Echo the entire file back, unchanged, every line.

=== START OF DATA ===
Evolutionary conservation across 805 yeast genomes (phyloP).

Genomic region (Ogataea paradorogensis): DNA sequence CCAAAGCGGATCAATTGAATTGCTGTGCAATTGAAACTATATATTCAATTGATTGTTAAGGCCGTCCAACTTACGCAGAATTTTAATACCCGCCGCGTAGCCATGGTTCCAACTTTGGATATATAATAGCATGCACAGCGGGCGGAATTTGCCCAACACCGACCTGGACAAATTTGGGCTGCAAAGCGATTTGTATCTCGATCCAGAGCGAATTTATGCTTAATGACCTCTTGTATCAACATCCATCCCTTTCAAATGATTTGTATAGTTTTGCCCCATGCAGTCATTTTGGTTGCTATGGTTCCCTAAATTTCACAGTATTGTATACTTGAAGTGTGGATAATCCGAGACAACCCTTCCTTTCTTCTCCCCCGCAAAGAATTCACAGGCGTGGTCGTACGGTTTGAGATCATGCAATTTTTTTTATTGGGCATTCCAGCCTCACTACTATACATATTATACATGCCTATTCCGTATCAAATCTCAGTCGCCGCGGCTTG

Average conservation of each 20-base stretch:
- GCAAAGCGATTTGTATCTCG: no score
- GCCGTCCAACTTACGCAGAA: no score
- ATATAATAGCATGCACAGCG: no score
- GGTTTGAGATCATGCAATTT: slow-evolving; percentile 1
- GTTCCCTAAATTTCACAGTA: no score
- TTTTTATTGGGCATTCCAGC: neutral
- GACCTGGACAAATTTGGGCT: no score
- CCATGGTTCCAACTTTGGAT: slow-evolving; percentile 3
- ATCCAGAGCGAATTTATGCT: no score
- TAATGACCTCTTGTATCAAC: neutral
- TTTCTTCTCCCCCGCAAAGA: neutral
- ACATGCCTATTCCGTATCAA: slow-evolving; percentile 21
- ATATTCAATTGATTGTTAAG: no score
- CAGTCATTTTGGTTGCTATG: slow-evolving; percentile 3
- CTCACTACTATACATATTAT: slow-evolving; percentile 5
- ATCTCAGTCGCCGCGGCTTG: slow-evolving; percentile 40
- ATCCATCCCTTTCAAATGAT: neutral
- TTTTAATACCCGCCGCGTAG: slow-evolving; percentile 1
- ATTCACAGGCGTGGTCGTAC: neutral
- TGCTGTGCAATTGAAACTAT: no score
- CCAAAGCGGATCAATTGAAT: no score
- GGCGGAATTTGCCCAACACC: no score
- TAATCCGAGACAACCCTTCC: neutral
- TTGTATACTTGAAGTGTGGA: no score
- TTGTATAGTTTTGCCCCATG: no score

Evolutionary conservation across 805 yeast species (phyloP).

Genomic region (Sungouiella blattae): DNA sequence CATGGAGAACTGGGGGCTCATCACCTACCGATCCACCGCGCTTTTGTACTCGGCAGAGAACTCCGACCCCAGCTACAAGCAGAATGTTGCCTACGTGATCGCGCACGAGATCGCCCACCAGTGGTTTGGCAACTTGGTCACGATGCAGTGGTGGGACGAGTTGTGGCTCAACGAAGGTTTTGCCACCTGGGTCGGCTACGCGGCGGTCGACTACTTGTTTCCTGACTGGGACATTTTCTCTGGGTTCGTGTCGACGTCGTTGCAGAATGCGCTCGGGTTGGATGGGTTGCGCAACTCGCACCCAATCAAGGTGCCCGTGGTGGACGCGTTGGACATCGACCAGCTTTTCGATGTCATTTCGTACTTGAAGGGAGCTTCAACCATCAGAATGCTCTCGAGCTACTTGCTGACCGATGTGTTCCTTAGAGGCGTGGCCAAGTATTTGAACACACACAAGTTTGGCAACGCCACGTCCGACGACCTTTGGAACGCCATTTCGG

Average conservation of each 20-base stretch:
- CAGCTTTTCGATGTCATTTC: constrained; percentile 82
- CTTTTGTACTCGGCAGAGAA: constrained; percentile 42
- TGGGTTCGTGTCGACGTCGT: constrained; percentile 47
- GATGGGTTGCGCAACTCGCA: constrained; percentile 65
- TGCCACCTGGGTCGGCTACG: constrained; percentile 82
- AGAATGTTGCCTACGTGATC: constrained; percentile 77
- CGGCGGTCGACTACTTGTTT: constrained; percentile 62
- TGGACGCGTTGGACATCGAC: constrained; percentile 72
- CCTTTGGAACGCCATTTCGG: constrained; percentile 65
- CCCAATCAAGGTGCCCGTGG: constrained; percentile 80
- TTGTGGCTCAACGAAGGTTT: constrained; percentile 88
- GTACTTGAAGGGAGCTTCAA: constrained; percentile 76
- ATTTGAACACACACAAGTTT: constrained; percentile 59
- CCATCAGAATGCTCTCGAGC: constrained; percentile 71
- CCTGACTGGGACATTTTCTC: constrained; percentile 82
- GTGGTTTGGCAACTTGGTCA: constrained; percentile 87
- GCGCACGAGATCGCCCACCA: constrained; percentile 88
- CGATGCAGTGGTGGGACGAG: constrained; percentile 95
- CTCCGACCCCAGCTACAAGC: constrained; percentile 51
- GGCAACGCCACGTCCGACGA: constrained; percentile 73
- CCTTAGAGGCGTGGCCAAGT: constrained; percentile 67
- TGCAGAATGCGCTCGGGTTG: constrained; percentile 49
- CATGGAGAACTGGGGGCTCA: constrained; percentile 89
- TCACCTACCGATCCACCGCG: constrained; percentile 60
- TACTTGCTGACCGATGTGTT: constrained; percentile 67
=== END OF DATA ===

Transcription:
Evolutionary conservation across 805 yeast genomes (phyloP).

Genomic region (Ogataea paradorogensis): DNA sequence CCAAAGCGGATCAATTGAATTGCTGTGCAATTGAAACTATATATTCAATTGATTGTTAAGGCCGTCCAACTTACGCAGAATTTTAATACCCGCCGCGTAGCCATGGTTCCAACTTTGGATATATAATAGCATGCACAGCGGGCGGAATTTGCCCAACACCGACCTGGACAAATTTGGGCTGCAAAGCGATTTGTATCTCGATCCAGAGCGAATTTATGCTTAATGACCTCTTGTATCAACATCCATCCCTTTCAAATGATTTGTATAGTTTTGCCCCATGCAGTCATTTTGGTTGCTATGGTTCCCTAAATTTCACAGTATTGTATACTTGAAGTGTGGATAATCCGAGACAACCCTTCCTTTCTTCTCCCCCGCAAAGAATTCACAGGCGTGGTCGTACGGTTTGAGATCATGCAATTTTTTTTATTGGGCATTCCAGCCTCACTACTATACATATTATACATGCCTATTCCGTATCAAATCTCAGTCGCCGCGGCTTG

Average conservation of each 20-base stretch:
- GCAAAGCGATTTGTATCTCG: no score
- GCCGTCCAACTTACGCAGAA: no score
- ATATAATAGCATGCACAGCG: no score
- GGTTTGAGATCATGCAATTT: slow-evolving; percentile 1
- GTTCCCTAAATTTCACAGTA: no score
- TTTTTATTGGGCATTCCAGC: neutral
- GACCTGGACAAATTTGGGCT: no score
- CCATGGTTCCAACTTTGGAT: slow-evolving; percentile 3
- ATCCAGAGCGAATTTATGCT: no score
- TAATGACCTCTTGTATCAAC: neutral
- TTTCTTCTCCCCCGCAAAGA: neutral
- ACATGCCTATTCCGTATCAA: slow-evolving; percentile 21
- ATATTCAATTGATTGTTAAG: no score
- CAGTCATTTTGGTTGCTATG: slow-evolving; percentile 3
- CTCACTACTATACATATTAT: slow-evolving; percentile 5
- ATCTCAGTCGCCGCGGCTTG: slow-evolving; percentile 40
- ATCCATCCCTTTCAAATGAT: neutral
- TTTTAATACCCGCCGCGTAG: slow-evolving; percentile 1
- ATTCACAGGCGTGGTCGTAC: neutral
- TGCTGTGCAATTGAAACTAT: no score
- CCAAAGCGGATCAATTGAAT: no score
- GGCGGAATTTGCCCAACACC: no score
- TAATCCGAGACAACCCTTCC: neutral
- TTGTATACTTGAAGTGTGGA: no score
- TTGTATAGTTTTGCCCCATG: no score

Evolutionary conservation across 805 yeast species (phyloP).

Genomic region (Sungouiella blattae): DNA sequence CATGGAGAACTGGGGGCTCATCACCTACCGATCCACCGCGCTTTTGTACTCGGCAGAGAACTCCGACCCCAGCTACAAGCAGAATGTTGCCTACGTGATCGCGCACGAGATCGCCCACCAGTGGTTTGGCAACTTGGTCACGATGCAGTGGTGGGACGAGTTGTGGCTCAACGAAGGTTTTGCCACCTGGGTCGGCTACGCGGCGGTCGACTACTTGTTTCCTGACTGGGACATTTTCTCTGGGTTCGTGTCGACGTCGTTGCAGAATGCGCTCGGGTTGGATGGGTTGCGCAACTCGCACCCAATCAAGGTGCCCGTGGTGGACGCGTTGGACATCGACCAGCTTTTCGATGTCATTTCGTACTTGAAGGGAGCTTCAACCATCAGAATGCTCTCGAGCTACTTGCTGACCGATGTGTTCCTTAGAGGCGTGGCCAAGTATTTGAACACACACAAGTTTGGCAACGCCACGTCCGACGACCTTTGGAACGCCATTTCGG

Average conservation of each 20-base stretch:
- CAGCTTTTCGATGTCATTTC: constrained; percentile 82
- CTTTTGTACTCGGCAGAGAA: constrained; percentile 42
- TGGGTTCGTGTCGACGTCGT: constrained; percentile 47
- GATGGGTTGCGCAACTCGCA: constrained; percentile 65
- TGCCACCTGGGTCGGCTACG: constrained; percentile 82
- AGAATGTTGCCTACGTGATC: constrained; percentile 77
- CGGCGGTCGACTACTTGTTT: constrained; percentile 62
- TGGACGCGTTGGACATCGAC: constrained; percentile 72
- CCTTTGGAACGCCATTTCGG: constrained; percentile 65
- CCCAATCAAGGTGCCCGTGG: constrained; percentile 80
- TTGTGGCTCAACGAAGGTTT: constrained; percentile 88
- GTACTTGAAGGGAGCTTCAA: constrained; percentile 76
- ATTTGAACACACACAAGTTT: constrained; percentile 59
- CCATCAGAATGCTCTCGAGC: constrained; percentile 71
- CCTGACTGGGACATTTTCTC: constrained; percentile 82
- GTGGTTTGGCAACTTGGTCA: constrained; percentile 87
- GCGCACGAGATCGCCCACCA: constrained; percentile 88
- CGATGCAGTGGTGGGACGAG: constrained; percentile 95
- CTCCGACCCCAGCTACAAGC: constrained; percentile 51
- GGCAACGCCACGTCCGACGA: constrained; percentile 73
- CCTTAGAGGCGTGGCCAAGT: constrained; percentile 67
- TGCAGAATGCGCTCGGGTTG: constrained; percentile 49
- CATGGAGAACTGGGGGCTCA: constrained; percentile 89
- TCACCTACCGATCCACCGCG: constrained; percentile 60
- TACTTGCTGACCGATGTGTT: constrained; percentile 67